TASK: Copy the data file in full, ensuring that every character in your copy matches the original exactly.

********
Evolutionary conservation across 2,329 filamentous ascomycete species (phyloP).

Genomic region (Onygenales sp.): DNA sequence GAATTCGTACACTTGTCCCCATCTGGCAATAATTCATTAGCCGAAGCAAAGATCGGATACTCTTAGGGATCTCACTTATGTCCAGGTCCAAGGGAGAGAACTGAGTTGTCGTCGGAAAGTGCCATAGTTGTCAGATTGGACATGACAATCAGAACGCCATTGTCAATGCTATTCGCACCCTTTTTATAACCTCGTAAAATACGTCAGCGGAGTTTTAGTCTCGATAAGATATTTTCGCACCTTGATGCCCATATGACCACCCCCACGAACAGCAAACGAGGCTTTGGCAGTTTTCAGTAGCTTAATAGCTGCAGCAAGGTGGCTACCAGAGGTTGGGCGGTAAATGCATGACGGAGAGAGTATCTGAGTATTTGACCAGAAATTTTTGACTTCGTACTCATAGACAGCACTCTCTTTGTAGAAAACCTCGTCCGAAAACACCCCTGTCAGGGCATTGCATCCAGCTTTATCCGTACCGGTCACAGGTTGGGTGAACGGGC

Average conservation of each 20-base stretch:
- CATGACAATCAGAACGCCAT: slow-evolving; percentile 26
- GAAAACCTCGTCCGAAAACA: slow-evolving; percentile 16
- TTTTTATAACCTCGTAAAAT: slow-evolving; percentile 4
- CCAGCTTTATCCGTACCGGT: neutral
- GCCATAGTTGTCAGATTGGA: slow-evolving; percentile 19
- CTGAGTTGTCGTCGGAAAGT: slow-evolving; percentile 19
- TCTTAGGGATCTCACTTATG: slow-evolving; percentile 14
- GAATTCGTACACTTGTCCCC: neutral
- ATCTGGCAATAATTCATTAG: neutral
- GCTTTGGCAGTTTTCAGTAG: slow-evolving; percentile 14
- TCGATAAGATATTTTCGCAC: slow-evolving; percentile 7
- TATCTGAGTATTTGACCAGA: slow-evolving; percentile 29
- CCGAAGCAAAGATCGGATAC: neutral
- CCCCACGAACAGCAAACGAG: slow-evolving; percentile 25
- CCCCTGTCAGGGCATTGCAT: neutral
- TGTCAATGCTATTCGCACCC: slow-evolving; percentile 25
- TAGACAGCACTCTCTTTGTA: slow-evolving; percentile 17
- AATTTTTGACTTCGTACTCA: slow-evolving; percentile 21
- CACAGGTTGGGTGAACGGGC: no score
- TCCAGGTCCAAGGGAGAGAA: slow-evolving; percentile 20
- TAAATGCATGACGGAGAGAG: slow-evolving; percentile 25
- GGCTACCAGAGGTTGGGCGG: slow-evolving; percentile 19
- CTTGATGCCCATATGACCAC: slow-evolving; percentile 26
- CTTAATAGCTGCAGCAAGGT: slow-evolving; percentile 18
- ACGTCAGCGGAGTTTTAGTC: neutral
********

Evolutionary conservation across 2,329 filamentous ascomycete species (phyloP).

Genomic region (Onygenales sp.): DNA sequence GAATTCGTACACTTGTCCCCATCTGGCAATAATTCATTAGCCGAAGCAAAGATCGGATACTCTTAGGGATCTCACTTATGTCCAGGTCCAAGGGAGAGAACTGAGTTGTCGTCGGAAAGTGCCATAGTTGTCAGATTGGACATGACAATCAGAACGCCATTGTCAATGCTATTCGCACCCTTTTTATAACCTCGTAAAATACGTCAGCGGAGTTTTAGTCTCGATAAGATATTTTCGCACCTTGATGCCCATATGACCACCCCCACGAACAGCAAACGAGGCTTTGGCAGTTTTCAGTAGCTTAATAGCTGCAGCAAGGTGGCTACCAGAGGTTGGGCGGTAAATGCATGACGGAGAGAGTATCTGAGTATTTGACCAGAAATTTTTGACTTCGTACTCATAGACAGCACTCTCTTTGTAGAAAACCTCGTCCGAAAACACCCCTGTCAGGGCATTGCATCCAGCTTTATCCGTACCGGTCACAGGTTGGGTGAACGGGC

Average conservation of each 20-base stretch:
- CATGACAATCAGAACGCCAT: slow-evolving; percentile 26
- GAAAACCTCGTCCGAAAACA: slow-evolving; percentile 16
- TTTTTATAACCTCGTAAAAT: slow-evolving; percentile 4
- CCAGCTTTATCCGTACCGGT: neutral
- GCCATAGTTGTCAGATTGGA: slow-evolving; percentile 19
- CTGAGTTGTCGTCGGAAAGT: slow-evolving; percentile 19
- TCTTAGGGATCTCACTTATG: slow-evolving; percentile 14
- GAATTCGTACACTTGTCCCC: neutral
- ATCTGGCAATAATTCATTAG: neutral
- GCTTTGGCAGTTTTCAGTAG: slow-evolving; percentile 14
- TCGATAAGATATTTTCGCAC: slow-evolving; percentile 7
- TATCTGAGTATTTGACCAGA: slow-evolving; percentile 29
- CCGAAGCAAAGATCGGATAC: neutral
- CCCCACGAACAGCAAACGAG: slow-evolving; percentile 25
- CCCCTGTCAGGGCATTGCAT: neutral
- TGTCAATGCTATTCGCACCC: slow-evolving; percentile 25
- TAGACAGCACTCTCTTTGTA: slow-evolving; percentile 17
- AATTTTTGACTTCGTACTCA: slow-evolving; percentile 21
- CACAGGTTGGGTGAACGGGC: no score
- TCCAGGTCCAAGGGAGAGAA: slow-evolving; percentile 20
- TAAATGCATGACGGAGAGAG: slow-evolving; percentile 25
- GGCTACCAGAGGTTGGGCGG: slow-evolving; percentile 19
- CTTGATGCCCATATGACCAC: slow-evolving; percentile 26
- CTTAATAGCTGCAGCAAGGT: slow-evolving; percentile 18
- ACGTCAGCGGAGTTTTAGTC: neutral